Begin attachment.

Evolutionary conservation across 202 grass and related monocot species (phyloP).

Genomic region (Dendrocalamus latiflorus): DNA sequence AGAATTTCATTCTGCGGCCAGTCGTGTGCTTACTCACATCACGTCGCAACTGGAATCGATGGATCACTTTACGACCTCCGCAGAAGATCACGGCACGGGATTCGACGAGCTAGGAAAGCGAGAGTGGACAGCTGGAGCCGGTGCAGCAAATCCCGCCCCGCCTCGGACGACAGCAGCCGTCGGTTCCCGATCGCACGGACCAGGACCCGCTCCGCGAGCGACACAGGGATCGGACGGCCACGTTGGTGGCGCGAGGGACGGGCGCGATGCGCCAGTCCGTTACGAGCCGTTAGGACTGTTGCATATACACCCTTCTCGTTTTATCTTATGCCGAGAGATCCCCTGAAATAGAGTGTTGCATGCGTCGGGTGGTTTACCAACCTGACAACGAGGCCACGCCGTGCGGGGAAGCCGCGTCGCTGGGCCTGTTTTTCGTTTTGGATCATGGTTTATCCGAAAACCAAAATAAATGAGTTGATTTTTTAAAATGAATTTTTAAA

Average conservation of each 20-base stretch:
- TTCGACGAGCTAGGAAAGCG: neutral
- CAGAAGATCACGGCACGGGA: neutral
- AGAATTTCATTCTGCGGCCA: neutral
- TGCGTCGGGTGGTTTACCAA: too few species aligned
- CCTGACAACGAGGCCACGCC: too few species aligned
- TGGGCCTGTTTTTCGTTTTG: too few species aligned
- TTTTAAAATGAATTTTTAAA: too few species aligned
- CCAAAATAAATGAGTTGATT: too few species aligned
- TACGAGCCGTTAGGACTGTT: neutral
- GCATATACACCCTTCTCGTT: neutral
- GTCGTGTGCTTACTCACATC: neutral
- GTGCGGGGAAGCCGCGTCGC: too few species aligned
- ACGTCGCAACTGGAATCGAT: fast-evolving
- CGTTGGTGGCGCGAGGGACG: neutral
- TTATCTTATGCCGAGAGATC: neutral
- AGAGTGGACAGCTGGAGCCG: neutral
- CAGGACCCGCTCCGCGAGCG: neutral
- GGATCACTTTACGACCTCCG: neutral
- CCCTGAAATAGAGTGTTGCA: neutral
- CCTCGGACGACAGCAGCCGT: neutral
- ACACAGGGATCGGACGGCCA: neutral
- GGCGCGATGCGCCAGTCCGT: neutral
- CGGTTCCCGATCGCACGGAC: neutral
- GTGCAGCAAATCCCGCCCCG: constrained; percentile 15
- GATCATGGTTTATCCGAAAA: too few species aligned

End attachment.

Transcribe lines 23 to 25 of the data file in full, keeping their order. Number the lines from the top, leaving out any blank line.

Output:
- CCTCGGACGACAGCAGCCGT: neutral
- ACACAGGGATCGGACGGCCA: neutral
- GGCGCGATGCGCCAGTCCGT: neutral